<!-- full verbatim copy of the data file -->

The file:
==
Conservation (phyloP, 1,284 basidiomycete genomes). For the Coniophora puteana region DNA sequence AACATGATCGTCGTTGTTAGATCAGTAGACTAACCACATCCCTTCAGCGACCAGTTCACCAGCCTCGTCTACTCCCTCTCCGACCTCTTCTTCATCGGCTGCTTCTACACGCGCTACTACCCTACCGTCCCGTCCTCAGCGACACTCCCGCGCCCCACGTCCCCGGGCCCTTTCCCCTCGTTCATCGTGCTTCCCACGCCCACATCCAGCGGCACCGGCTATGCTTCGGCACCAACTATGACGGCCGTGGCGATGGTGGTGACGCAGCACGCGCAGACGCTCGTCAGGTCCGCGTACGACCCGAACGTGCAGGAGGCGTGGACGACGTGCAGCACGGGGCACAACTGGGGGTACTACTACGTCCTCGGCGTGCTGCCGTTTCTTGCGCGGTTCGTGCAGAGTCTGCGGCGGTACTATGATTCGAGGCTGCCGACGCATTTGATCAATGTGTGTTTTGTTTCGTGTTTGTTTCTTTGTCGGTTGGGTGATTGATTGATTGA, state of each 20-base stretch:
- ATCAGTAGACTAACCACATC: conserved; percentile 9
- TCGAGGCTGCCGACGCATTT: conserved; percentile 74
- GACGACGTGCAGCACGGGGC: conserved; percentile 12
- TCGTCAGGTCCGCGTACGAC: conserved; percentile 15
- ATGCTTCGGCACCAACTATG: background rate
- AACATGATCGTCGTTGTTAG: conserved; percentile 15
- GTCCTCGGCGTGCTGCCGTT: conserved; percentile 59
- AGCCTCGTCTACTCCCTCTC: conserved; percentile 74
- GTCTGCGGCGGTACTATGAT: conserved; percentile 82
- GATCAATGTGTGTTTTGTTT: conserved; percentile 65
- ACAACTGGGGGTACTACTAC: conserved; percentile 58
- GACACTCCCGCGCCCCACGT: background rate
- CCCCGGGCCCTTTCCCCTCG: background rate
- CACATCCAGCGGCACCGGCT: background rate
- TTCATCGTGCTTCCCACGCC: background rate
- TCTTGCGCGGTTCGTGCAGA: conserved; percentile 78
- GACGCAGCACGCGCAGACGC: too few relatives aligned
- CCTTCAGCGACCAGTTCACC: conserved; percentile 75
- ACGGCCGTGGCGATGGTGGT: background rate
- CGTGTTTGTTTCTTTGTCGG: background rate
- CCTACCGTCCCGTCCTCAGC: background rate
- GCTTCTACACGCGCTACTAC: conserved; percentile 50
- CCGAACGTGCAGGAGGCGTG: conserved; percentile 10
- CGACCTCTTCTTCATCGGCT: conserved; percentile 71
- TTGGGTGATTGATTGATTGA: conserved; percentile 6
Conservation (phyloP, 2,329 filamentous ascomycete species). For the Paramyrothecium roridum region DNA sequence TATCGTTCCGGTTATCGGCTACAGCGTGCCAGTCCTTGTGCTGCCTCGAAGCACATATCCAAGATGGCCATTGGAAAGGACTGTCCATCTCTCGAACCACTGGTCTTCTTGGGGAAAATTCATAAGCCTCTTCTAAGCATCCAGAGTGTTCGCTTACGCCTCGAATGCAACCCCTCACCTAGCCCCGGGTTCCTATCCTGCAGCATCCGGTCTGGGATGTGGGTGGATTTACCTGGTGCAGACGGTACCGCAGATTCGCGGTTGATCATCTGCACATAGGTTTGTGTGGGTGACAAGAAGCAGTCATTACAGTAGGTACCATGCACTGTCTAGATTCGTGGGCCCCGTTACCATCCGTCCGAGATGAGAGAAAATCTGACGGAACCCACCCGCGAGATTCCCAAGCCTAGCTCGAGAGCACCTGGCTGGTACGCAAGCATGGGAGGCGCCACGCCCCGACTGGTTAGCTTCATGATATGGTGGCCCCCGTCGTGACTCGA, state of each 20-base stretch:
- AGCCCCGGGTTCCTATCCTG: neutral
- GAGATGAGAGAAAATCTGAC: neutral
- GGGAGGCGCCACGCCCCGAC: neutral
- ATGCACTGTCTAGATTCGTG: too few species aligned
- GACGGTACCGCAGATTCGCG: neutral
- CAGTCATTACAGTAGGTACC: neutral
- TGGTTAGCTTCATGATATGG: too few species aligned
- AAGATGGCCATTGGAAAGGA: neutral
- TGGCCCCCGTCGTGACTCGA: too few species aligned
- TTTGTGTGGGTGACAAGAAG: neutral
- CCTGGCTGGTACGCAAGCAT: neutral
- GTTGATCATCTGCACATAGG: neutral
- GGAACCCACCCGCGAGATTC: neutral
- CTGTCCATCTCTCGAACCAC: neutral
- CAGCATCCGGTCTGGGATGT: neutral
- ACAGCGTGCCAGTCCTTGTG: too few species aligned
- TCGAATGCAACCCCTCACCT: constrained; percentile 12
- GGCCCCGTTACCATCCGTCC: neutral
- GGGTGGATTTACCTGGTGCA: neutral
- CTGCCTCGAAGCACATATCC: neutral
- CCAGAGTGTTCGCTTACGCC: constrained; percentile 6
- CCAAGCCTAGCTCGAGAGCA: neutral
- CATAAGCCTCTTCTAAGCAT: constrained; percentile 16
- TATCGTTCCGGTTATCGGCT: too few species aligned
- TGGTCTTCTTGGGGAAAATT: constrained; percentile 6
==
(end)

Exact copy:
Conservation (phyloP, 1,284 basidiomycete genomes). For the Coniophora puteana region DNA sequence AACATGATCGTCGTTGTTAGATCAGTAGACTAACCACATCCCTTCAGCGACCAGTTCACCAGCCTCGTCTACTCCCTCTCCGACCTCTTCTTCATCGGCTGCTTCTACACGCGCTACTACCCTACCGTCCCGTCCTCAGCGACACTCCCGCGCCCCACGTCCCCGGGCCCTTTCCCCTCGTTCATCGTGCTTCCCACGCCCACATCCAGCGGCACCGGCTATGCTTCGGCACCAACTATGACGGCCGTGGCGATGGTGGTGACGCAGCACGCGCAGACGCTCGTCAGGTCCGCGTACGACCCGAACGTGCAGGAGGCGTGGACGACGTGCAGCACGGGGCACAACTGGGGGTACTACTACGTCCTCGGCGTGCTGCCGTTTCTTGCGCGGTTCGTGCAGAGTCTGCGGCGGTACTATGATTCGAGGCTGCCGACGCATTTGATCAATGTGTGTTTTGTTTCGTGTTTGTTTCTTTGTCGGTTGGGTGATTGATTGATTGA, state of each 20-base stretch:
- ATCAGTAGACTAACCACATC: conserved; percentile 9
- TCGAGGCTGCCGACGCATTT: conserved; percentile 74
- GACGACGTGCAGCACGGGGC: conserved; percentile 12
- TCGTCAGGTCCGCGTACGAC: conserved; percentile 15
- ATGCTTCGGCACCAACTATG: background rate
- AACATGATCGTCGTTGTTAG: conserved; percentile 15
- GTCCTCGGCGTGCTGCCGTT: conserved; percentile 59
- AGCCTCGTCTACTCCCTCTC: conserved; percentile 74
- GTCTGCGGCGGTACTATGAT: conserved; percentile 82
- GATCAATGTGTGTTTTGTTT: conserved; percentile 65
- ACAACTGGGGGTACTACTAC: conserved; percentile 58
- GACACTCCCGCGCCCCACGT: background rate
- CCCCGGGCCCTTTCCCCTCG: background rate
- CACATCCAGCGGCACCGGCT: background rate
- TTCATCGTGCTTCCCACGCC: background rate
- TCTTGCGCGGTTCGTGCAGA: conserved; percentile 78
- GACGCAGCACGCGCAGACGC: too few relatives aligned
- CCTTCAGCGACCAGTTCACC: conserved; percentile 75
- ACGGCCGTGGCGATGGTGGT: background rate
- CGTGTTTGTTTCTTTGTCGG: background rate
- CCTACCGTCCCGTCCTCAGC: background rate
- GCTTCTACACGCGCTACTAC: conserved; percentile 50
- CCGAACGTGCAGGAGGCGTG: conserved; percentile 10
- CGACCTCTTCTTCATCGGCT: conserved; percentile 71
- TTGGGTGATTGATTGATTGA: conserved; percentile 6
Conservation (phyloP, 2,329 filamentous ascomycete species). For the Paramyrothecium roridum region DNA sequence TATCGTTCCGGTTATCGGCTACAGCGTGCCAGTCCTTGTGCTGCCTCGAAGCACATATCCAAGATGGCCATTGGAAAGGACTGTCCATCTCTCGAACCACTGGTCTTCTTGGGGAAAATTCATAAGCCTCTTCTAAGCATCCAGAGTGTTCGCTTACGCCTCGAATGCAACCCCTCACCTAGCCCCGGGTTCCTATCCTGCAGCATCCGGTCTGGGATGTGGGTGGATTTACCTGGTGCAGACGGTACCGCAGATTCGCGGTTGATCATCTGCACATAGGTTTGTGTGGGTGACAAGAAGCAGTCATTACAGTAGGTACCATGCACTGTCTAGATTCGTGGGCCCCGTTACCATCCGTCCGAGATGAGAGAAAATCTGACGGAACCCACCCGCGAGATTCCCAAGCCTAGCTCGAGAGCACCTGGCTGGTACGCAAGCATGGGAGGCGCCACGCCCCGACTGGTTAGCTTCATGATATGGTGGCCCCCGTCGTGACTCGA, state of each 20-base stretch:
- AGCCCCGGGTTCCTATCCTG: neutral
- GAGATGAGAGAAAATCTGAC: neutral
- GGGAGGCGCCACGCCCCGAC: neutral
- ATGCACTGTCTAGATTCGTG: too few species aligned
- GACGGTACCGCAGATTCGCG: neutral
- CAGTCATTACAGTAGGTACC: neutral
- TGGTTAGCTTCATGATATGG: too few species aligned
- AAGATGGCCATTGGAAAGGA: neutral
- TGGCCCCCGTCGTGACTCGA: too few species aligned
- TTTGTGTGGGTGACAAGAAG: neutral
- CCTGGCTGGTACGCAAGCAT: neutral
- GTTGATCATCTGCACATAGG: neutral
- GGAACCCACCCGCGAGATTC: neutral
- CTGTCCATCTCTCGAACCAC: neutral
- CAGCATCCGGTCTGGGATGT: neutral
- ACAGCGTGCCAGTCCTTGTG: too few species aligned
- TCGAATGCAACCCCTCACCT: constrained; percentile 12
- GGCCCCGTTACCATCCGTCC: neutral
- GGGTGGATTTACCTGGTGCA: neutral
- CTGCCTCGAAGCACATATCC: neutral
- CCAGAGTGTTCGCTTACGCC: constrained; percentile 6
- CCAAGCCTAGCTCGAGAGCA: neutral
- CATAAGCCTCTTCTAAGCAT: constrained; percentile 16
- TATCGTTCCGGTTATCGGCT: too few species aligned
- TGGTCTTCTTGGGGAAAATT: constrained; percentile 6